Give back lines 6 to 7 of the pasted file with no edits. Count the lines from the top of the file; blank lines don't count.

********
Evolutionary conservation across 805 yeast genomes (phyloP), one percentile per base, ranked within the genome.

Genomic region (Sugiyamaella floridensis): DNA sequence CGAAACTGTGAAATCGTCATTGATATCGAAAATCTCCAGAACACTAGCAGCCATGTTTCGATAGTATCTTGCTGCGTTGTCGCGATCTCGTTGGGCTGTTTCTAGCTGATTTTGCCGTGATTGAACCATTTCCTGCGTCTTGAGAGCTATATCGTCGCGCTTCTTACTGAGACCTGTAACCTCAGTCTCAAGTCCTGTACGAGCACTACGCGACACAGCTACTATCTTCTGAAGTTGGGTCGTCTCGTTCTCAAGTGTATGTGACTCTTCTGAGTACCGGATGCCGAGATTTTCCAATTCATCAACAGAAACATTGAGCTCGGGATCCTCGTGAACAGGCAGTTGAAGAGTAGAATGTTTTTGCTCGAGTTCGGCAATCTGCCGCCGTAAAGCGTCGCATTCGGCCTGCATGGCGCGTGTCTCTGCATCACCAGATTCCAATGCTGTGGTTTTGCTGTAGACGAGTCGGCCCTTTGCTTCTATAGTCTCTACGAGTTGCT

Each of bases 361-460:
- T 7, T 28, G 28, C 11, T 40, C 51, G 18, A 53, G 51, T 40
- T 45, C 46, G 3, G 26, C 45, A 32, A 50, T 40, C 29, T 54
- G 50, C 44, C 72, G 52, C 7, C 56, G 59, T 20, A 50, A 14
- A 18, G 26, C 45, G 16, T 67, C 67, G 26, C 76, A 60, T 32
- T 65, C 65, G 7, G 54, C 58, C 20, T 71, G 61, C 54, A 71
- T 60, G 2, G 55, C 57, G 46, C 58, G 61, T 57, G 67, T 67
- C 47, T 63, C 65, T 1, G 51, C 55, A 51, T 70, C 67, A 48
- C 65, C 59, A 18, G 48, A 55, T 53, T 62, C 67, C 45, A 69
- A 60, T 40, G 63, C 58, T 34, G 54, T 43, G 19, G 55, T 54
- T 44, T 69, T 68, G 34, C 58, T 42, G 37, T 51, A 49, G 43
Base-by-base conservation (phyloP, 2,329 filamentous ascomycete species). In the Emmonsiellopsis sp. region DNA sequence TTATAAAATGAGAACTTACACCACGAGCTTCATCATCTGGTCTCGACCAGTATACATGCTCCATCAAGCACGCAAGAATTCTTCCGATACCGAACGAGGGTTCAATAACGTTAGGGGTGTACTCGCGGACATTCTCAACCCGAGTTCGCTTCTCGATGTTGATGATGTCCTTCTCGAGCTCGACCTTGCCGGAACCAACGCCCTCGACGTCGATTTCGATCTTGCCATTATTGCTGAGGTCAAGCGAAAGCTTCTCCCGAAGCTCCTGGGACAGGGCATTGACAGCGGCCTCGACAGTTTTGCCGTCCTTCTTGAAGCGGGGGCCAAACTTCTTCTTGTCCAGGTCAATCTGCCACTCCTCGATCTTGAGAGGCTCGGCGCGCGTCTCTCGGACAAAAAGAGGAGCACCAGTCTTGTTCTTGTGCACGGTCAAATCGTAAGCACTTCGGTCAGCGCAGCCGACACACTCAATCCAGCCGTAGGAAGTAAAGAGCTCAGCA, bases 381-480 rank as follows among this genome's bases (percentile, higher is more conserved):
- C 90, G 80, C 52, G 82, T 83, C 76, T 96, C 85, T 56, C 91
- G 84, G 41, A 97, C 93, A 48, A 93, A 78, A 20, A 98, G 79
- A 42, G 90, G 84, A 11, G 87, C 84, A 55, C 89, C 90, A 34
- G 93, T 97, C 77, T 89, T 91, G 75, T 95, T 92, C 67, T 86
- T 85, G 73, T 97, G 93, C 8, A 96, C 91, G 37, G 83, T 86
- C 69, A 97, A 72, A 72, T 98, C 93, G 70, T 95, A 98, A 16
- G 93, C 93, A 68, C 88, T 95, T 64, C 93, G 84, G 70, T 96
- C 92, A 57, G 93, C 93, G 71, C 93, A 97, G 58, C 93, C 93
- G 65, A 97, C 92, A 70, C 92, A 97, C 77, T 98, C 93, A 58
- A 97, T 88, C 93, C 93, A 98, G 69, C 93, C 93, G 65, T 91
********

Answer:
- G 50, C 44, C 72, G 52, C 7, C 56, G 59, T 20, A 50, A 14
- A 18, G 26, C 45, G 16, T 67, C 67, G 26, C 76, A 60, T 32